Handheld pipettes are an incredibly widespread tool in the life sciences, yet I’ve seen many scientists who are surprised to discover that they’re not pipetting as accurately or precisely as possible due to poor pipetting technique. Seemingly small technique issues like tip immersion depth, pause length, or speed of aspiration can all cause pipetting errors, but the most common mistake I see people making is failing to pre-wet the pipette tip.
During one training session, a customer showed amazingly consistent pipetting technique with her pipette set at 20 uL. She used a new tip for each pipetted sample, and while consistent, the delivered volume was usually 0.5 µl below the 20 uL target volume – because she wasn’t pre-wetting the tip prior to pipetting. This lack of accuracy, but good reproducibility, meant that if she re-ran an experiment, the results would be similar to the first run. However, the lack of a laboratory rule on pre-wetting pipette tips (or having some scientists pre-wet and others not) could contribute to scientist-to-scientist variations, affecting overall reproducibility and the quality results her laboratory was striving for.
It may sound inefficient, but if you want to increase the accuracy and precision of your pipetting, you really need to make sure that the air cushion inside the tip and directly above the sample is properly humidified by performing several aspirate/dispense cycles.
Let’s take a closer look at what happens inside the pipette upon aspiration:
Most handheld pipettes use air displacement to move liquid around. Once the tip is immersed into liquid, a cushion of air is trapped above it, forming a microenvironment within the pipette tip. This air cushion—also called the captive air volume or dead air volume—now behaves according to the Ideal Gas Law:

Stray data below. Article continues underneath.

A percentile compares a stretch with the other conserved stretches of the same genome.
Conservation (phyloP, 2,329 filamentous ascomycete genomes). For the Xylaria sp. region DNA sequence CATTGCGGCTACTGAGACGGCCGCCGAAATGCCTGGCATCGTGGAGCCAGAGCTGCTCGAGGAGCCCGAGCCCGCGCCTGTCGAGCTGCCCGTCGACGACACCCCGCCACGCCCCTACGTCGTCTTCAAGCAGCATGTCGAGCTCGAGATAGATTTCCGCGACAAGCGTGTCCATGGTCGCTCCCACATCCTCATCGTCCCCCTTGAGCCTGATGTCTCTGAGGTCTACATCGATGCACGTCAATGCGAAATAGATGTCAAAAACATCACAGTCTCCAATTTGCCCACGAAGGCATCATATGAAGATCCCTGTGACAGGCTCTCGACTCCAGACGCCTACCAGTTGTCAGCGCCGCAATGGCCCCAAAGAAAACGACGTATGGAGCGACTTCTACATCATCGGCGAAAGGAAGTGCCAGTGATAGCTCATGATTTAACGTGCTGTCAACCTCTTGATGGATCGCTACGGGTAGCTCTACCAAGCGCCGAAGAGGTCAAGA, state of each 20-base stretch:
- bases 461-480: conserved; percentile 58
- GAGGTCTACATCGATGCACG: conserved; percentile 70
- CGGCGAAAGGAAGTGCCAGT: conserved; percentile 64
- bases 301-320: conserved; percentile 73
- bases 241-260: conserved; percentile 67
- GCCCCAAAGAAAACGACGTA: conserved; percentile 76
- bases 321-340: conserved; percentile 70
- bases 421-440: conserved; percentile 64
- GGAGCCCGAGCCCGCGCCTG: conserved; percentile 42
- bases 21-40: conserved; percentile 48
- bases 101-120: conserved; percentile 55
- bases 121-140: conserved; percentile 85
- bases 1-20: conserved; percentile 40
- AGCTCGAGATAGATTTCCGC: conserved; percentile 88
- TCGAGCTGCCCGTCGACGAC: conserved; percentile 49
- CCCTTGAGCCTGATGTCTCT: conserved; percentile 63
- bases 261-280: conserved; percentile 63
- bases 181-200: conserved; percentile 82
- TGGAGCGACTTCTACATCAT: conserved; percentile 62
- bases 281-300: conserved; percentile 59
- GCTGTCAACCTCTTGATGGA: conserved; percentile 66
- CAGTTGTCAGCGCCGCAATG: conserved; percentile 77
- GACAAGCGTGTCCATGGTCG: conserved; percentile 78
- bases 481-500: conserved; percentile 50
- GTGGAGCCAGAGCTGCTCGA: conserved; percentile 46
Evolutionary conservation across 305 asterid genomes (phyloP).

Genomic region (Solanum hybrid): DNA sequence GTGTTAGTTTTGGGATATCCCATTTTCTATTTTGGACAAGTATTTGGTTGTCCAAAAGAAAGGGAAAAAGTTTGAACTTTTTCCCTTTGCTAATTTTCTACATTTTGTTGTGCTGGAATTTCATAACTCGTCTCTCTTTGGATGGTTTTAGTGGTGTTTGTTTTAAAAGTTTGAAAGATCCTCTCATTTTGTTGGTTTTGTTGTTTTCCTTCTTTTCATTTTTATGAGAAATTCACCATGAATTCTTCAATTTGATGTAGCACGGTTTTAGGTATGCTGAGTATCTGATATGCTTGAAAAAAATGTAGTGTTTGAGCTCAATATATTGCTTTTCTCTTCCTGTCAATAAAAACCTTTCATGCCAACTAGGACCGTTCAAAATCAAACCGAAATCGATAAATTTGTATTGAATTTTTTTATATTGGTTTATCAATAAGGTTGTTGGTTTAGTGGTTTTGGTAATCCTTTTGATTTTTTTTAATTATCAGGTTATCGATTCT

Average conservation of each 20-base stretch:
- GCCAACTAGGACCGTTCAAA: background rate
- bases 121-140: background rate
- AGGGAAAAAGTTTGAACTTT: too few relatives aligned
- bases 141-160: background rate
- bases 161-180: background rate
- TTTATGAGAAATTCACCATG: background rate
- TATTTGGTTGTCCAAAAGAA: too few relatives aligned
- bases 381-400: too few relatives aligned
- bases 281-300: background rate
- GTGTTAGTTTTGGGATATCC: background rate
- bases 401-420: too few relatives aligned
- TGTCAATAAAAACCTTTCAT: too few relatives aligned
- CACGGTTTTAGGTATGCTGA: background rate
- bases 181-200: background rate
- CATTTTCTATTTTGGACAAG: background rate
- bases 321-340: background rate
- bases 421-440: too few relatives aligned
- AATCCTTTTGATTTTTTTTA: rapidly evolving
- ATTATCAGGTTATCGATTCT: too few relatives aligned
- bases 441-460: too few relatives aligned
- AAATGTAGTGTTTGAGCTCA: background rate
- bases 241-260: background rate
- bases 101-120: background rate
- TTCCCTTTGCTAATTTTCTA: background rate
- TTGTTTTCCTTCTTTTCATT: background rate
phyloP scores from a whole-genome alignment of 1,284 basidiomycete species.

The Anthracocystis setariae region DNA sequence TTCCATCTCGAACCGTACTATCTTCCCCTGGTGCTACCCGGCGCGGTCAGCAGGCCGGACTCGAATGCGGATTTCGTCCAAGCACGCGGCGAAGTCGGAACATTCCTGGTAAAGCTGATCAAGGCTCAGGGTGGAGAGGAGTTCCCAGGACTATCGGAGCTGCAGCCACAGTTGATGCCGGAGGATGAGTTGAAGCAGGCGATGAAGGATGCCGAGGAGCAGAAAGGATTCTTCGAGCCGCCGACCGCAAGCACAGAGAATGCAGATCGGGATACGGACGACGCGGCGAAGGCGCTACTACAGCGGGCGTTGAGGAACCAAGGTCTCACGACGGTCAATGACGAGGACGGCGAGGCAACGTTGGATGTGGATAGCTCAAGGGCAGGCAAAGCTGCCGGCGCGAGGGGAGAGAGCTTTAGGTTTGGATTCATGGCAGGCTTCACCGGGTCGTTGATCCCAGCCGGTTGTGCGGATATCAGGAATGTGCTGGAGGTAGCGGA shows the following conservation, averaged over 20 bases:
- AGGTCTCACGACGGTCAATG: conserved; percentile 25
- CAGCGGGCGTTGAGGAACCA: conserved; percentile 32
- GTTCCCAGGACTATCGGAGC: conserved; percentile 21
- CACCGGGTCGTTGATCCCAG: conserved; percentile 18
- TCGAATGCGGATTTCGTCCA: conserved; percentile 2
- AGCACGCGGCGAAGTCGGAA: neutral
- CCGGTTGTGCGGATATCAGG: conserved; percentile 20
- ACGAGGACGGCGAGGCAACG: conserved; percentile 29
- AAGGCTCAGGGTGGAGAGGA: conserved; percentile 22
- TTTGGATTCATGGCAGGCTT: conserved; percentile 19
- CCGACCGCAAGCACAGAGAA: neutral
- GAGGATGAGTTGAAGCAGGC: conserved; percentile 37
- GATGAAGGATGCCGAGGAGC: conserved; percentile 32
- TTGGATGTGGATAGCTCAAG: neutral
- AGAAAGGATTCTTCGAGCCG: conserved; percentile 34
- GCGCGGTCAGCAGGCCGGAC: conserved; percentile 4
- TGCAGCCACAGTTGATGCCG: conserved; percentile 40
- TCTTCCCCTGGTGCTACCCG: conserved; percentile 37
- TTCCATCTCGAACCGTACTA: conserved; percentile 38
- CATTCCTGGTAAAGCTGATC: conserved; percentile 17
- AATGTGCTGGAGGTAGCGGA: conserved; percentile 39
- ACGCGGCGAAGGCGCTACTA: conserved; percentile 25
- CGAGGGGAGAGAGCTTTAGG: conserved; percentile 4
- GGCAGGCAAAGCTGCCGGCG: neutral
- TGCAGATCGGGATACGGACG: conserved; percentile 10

which shows that the volume of the air cushion is not only affected by temperature but also by the partial pressures of air and the liquid’s gas phase. These two gases strive to establish an equilibrium, which means that some of the sample liquid in the tip evaporates into the captive air volume. This evaporation has a dual effect: Not only does it result in the loss of sample liquid, but also in the increase of the captive air volume, which in turn leads to the aspiration of less liquid volume. Once the captive air volume is nearly saturated with the sample liquid’s vapor, this effect becomes increasingly negligible.
Pre-wetting your pipette tip reduces evaporation and thereby increases the volume accuracy of the dispensed liquid. In Best Practices for the Use of Micropipets, you can see a nice graph that shows some data on how accuracy is affected.
Studies on pre-wetting methods (see Lab Report 2: Impact of Pipetting Technique), lead to the following recommendation:
Clearly, this procedure ends up taking time, but if accuracy and precision are critical, it’s worth it. Alternatively, you can compromise so long as you are prepared for decreased accuracy and precision; for instance by performing only one round of pre-wetting. Just make sure everyone in your lab is using the same technique.
While pre-wetting is among the most common issues affecting pipetting accuracy and precision, there are a number of other techniques you can employ to improve your pipetting. Learn more in Lab Report 2: Impact of Pipetting Technique, and in 10 Tips to Improve your Pipetting Technique and in the Best Practices article already mentioned. With knowledge and with focus on technique, you’ll be well on your way to becoming a much more accurate and precise pipette user.
Candie Gilman, Training Product Manager for Artel Pipette Quality Management and Technique Certification programs, has coached hundreds of laboratory professionals, helping pipette users and quality assurance managers standardize their pipetting technique. In her hands-on seminars, participants gain measurably improved pipetting skills, as well as a new appreciation for ergonomics, pipette maintenance and industry and regulatory standards.